Dumaine and N. Derbigny Streets under water after a torrential downpour flooded city streets on Saturday, August 5, 2017. Photo: Michael DeMocker, NOLA.com | The Times-Picayune
Last updated August 14, 2017
Aug 5, 2017
-
Aug 6, 2017

New Orleans Flood August 2017

New Orleans, LA
USA

A very small, slow-moving storm pinpointed parts of New Orleans, Louisiana on August 5, dropping heavy rainfall that overwhelmed city pumps and helped to drive heavy flooding. Some neighborhoods witnessed as much as 8 inches of rainfall in the span of three hours[1], an extreme micro-burst expected to occur roughly every hundred years on average according to NOAA rainfall frequency tables and New Orleans city officials.[2][3]

Just two weeks prior the same areas endured extreme rainfall that mounted to as much as 4.5 inches in less than hour[4], a burst expected to occur roughly every fifty years[2]. New Orleans has seen a 62 percent increase in the number of heavy downpours since the 1950s.[5]

Increasing extreme rainfall is one of the clearest observed signals of climate change, and the fingerprint of global warming has been firmly identified in the global trend of increasing extreme precipitation. Back-to-back years of extreme August rainfall events are consistent with the global trend of increasingly frequent extreme and record-breaking rainfall events.

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Climate science at a glance

  • Climate change loads storms with more moisture, increasing the threat of flooding.[1][2]
  • New Orleans has seen a 62 percent increase in the number of heavy downpours since the 1950s.[3]
  • A larger percentage of precipitation in the US has come in the form of intense single-day events since the 1980s, and nine of the top 10 years for extreme one-day precipitation events have occurred since 1990.[4]
  • Extreme events driven by natural variability and amplified by climate change are consistent with what climate science projects in a warming world.[5]
  • Increasing extreme precipitation is an observed global trend firmly attributed to climate change.[6][7][8]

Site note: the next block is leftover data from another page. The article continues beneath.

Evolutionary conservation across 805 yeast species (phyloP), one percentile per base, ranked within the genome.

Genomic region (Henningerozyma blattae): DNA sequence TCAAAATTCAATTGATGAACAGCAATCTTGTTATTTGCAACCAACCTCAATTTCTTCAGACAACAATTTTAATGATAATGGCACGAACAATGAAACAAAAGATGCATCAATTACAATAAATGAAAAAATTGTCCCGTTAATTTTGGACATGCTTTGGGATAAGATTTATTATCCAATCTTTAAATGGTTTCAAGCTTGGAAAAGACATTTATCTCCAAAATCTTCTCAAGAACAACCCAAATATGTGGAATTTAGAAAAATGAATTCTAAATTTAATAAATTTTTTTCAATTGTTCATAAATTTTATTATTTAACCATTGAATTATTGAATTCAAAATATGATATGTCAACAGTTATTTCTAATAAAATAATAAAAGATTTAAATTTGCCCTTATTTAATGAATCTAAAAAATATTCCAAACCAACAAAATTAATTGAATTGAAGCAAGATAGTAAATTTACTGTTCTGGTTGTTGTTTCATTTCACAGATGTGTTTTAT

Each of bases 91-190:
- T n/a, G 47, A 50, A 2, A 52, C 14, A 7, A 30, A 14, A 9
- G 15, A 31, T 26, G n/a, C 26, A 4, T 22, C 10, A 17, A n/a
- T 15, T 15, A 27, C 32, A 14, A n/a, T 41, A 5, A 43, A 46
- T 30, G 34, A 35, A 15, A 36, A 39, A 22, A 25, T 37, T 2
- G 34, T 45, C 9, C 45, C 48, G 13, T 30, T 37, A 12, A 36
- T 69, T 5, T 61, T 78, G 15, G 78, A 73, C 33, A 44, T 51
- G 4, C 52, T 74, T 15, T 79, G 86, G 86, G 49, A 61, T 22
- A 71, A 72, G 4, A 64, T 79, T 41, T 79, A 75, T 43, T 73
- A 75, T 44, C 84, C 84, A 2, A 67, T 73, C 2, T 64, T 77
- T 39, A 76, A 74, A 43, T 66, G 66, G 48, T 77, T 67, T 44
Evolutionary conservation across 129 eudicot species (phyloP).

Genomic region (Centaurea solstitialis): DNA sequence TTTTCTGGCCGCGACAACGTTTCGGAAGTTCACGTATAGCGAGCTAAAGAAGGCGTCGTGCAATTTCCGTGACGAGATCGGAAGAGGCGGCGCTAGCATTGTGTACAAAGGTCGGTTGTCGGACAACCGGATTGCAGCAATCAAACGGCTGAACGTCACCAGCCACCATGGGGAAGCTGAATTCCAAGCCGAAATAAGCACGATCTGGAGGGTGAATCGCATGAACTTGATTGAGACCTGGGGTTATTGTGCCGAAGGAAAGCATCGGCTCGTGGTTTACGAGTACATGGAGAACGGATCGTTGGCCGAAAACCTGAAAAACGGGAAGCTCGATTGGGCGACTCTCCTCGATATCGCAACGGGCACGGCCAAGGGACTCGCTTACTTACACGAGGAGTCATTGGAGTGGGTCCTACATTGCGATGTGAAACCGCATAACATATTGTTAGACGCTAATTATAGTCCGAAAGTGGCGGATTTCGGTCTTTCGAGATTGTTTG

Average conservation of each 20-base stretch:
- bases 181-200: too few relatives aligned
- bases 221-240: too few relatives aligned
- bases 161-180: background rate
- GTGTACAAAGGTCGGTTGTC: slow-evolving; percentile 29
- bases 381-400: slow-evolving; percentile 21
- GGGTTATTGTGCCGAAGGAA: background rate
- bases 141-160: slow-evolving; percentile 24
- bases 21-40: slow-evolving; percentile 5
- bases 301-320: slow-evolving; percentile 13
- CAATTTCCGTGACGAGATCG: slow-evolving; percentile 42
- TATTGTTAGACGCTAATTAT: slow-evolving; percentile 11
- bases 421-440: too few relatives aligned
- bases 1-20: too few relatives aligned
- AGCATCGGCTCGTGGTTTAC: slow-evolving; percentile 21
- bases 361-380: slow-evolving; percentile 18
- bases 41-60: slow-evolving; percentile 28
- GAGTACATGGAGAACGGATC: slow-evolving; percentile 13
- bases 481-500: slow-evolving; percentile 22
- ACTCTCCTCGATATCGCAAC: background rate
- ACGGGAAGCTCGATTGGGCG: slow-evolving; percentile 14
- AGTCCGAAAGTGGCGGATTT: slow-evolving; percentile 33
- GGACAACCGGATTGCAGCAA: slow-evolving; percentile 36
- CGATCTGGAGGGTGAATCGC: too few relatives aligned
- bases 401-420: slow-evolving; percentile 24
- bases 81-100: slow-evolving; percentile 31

Extreme precipitation in New Orleans tests infrastructure and leads to widespread flooding

A small, slow moving thunderstorm dumped extreme rainfall amount over New Orleans on Saturday August 5. Some neighborhoods witnesses as much as 8 inches of rain in just three hours.[9] Such high 3-hour rainfall totals in the region are expected to occur roughly once every 100 years, according to NOAA rainfall frequency tables.[10] In just over two hours, around 5.4 inches of rain was recorded in the downtown New Orleans area, the National Weather Service estimated.[11] 2-hour rainfall rates of this magnitude are expected to occur only once every 50 years.[10]

Just two weeks prior the same areas endured extreme rainfall totals of 4.5 inches in less than an hour, a burst expected to occur only once every 50 years.[10]

During both flood events, city officials said the extreme rainfall rates were too much for the Sewerage and Water Board’s 24 pump stations to handle.[12][13] The flooding was also worsened during the August 5th event in two New Orleans neighborhoods hit hardest by pumping stations that were operating at barely above half their full capacity.[14]

There is no drainage system in the world that can handle that immediately. I continue to tell the people what this system can do. It’s pretty amazing in that it can do one inch of rain in the first hour and a half an inch of rain every hour after that. We are dealing with 8 to 10 inches of rain in three hours. It is not going to be able to pump that in an hour.

Cedric Grant, Executive Director of the Sewerage & Water Board[12]

The heavy rains caused water levels to rise over a foot on streets throughout the city, swamping numerous vehicles and businesses.[11]

I've never seen it this bad," said a woman clutching an umbrella and trudging through knee-deep water on St. Peter Street near Rampart. "That was a lot of rain coming down quick."[11]